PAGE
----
Many of our booth visitors were customers, representing litigation support and forensics specialists who had few doubts about mobile ESI’s merit in today’s e-discovery. Other visiting legal professionals, including attorneys and judges, put a careful and attentive ear to the latest developments in mobile device collection and preservation. All came away with a clear understanding that mobile ESI is relevant, proportional, and important to preserve in any discovery process.
Perhaps at least part of the interest arose from the cases in 2013 that saw companies sanctioned for failure to preserve or produce mobile ESI:
- Equal Employment Opportunity Commission v. The Original HoneyBaked Ham Co. of Georgia Inc. (2013) in which the EEOC was sanctioned for delaying the discovery of text messages and social media account information.
- In Regas Christou v. Beatport, LLC (2013), the court sanctioned the defendant for spoliation, having taken “no steps to preserve the text messages.” (Link to our partner Exterro’s blog post for a good in-depth discussion about this case and mobile ESI in general.)
- In a BYOD-related case, In Re Pradaxa (Dabigatran Etexilate) Products Liability Litigation (2013), Technology Law Source noted: “The court fined the defendants $931,500 for various e-discovery failures and ordered them to produce additional documents and ESI, including business-related text messages on their employees’ cell/smart phones.”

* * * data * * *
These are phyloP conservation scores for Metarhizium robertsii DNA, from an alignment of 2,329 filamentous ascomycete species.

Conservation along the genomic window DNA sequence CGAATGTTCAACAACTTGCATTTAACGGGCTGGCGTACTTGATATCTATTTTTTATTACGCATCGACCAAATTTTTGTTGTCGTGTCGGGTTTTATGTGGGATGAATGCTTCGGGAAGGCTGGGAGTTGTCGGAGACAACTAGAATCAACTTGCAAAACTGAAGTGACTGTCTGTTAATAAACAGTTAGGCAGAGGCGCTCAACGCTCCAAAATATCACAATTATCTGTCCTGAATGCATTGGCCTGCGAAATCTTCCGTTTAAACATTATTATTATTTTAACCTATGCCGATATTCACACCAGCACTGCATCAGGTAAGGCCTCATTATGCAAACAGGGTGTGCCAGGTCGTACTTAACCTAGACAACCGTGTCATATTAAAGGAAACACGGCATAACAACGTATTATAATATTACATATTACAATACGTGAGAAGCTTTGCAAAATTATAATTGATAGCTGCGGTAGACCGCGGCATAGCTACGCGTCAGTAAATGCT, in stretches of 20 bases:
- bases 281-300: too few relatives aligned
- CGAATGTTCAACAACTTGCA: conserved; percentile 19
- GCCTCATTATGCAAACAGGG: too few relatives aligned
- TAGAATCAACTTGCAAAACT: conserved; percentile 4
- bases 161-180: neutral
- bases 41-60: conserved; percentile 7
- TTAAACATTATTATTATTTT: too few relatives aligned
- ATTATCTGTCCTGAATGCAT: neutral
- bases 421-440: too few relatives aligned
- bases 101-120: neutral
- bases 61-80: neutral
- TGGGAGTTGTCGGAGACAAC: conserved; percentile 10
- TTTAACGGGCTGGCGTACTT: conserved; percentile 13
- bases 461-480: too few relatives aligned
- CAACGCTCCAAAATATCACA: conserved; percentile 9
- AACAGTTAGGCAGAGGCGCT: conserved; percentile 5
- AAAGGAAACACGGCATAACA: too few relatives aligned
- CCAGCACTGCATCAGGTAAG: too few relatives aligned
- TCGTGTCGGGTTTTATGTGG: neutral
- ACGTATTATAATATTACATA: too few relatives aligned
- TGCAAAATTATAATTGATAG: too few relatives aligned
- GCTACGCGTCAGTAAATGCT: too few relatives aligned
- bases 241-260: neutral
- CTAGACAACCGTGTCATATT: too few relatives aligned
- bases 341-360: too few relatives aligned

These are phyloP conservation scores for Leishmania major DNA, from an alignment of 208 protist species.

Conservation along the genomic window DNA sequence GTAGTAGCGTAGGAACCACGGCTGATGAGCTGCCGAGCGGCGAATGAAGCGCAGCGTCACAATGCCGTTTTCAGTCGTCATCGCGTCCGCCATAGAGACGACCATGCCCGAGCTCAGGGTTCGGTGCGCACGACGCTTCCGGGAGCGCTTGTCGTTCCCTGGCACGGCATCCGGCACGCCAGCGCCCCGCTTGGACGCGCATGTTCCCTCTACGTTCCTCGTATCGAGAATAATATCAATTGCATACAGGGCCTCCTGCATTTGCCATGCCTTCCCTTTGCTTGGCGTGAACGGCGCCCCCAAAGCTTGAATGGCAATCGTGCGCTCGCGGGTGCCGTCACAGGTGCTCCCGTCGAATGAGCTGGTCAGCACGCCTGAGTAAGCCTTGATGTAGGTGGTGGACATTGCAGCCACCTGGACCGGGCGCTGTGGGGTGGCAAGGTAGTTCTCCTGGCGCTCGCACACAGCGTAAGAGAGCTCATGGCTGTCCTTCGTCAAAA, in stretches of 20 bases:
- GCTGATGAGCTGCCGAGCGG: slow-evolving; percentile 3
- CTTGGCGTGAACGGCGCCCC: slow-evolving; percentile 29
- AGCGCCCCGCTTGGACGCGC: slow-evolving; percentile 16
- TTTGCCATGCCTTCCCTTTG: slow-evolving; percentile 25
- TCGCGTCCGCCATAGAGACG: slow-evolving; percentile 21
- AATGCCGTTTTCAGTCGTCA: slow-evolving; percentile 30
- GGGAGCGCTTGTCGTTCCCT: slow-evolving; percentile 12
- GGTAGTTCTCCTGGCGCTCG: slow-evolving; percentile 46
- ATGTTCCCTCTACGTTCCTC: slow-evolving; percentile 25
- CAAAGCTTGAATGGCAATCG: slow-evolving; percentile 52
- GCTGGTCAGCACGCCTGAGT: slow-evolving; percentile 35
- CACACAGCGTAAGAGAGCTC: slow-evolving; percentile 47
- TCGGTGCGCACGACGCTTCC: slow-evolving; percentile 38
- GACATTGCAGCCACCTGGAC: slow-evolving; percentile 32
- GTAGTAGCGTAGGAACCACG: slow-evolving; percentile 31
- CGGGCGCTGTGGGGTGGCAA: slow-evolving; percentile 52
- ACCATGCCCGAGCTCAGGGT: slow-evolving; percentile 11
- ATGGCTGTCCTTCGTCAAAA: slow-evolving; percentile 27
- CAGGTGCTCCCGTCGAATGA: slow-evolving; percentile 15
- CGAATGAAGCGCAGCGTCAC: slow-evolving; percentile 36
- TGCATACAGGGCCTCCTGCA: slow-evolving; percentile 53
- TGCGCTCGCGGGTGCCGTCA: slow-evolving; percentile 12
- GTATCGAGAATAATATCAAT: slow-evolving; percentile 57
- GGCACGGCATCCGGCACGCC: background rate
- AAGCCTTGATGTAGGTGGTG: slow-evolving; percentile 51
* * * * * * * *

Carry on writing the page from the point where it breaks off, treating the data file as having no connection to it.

These cases focused on text messages, but a key part of text messages is their metadata. At Wednesday morning’s keynote panel, US District Judge Shira Scheindlin noted that metadata is “intrinsic” to digital documents. In context, she was referring to the fact that these documents cannot be reproduced on paper without losing inherent data. Likewise mobile text messages and chats, as well as images and location data, which can provide valuable insight to employees’ activities outside corporate servers.
Mobile ESI collection in everyday e-discovery
Supporting our technology integrations with solutions like Nuix, Exterro Fusion, Palantir, and others, Nuix CEO Eddie Sheehy wrote:
I think legal providers have finally given up on the idea of an end-to-end eDiscovery solution; they’re happy to pick and mix technologies they can integrate into a workflow, including outsourcing to litigation support vendors. Customers I spoke to said they wanted software companies to focus on the things they’re good at rather than losing their integrity.
We also heard from customers who are regularly collecting mobile devices from exiting employees. Whether the collections are taking place because the company has no mobile device management (MDM), or because employees have found a way around MDM and other security solutions, mobile forensics is helping with internal investigations and audits. Corporate security and IT can reprovision tablets and mobile devices when they have a way to quickly image the devices, and password bypass is especially useful in BYOD contexts.
Are you collecting mobile ESI in your e-discovery and/or litigation support matters? Let us know in comments below!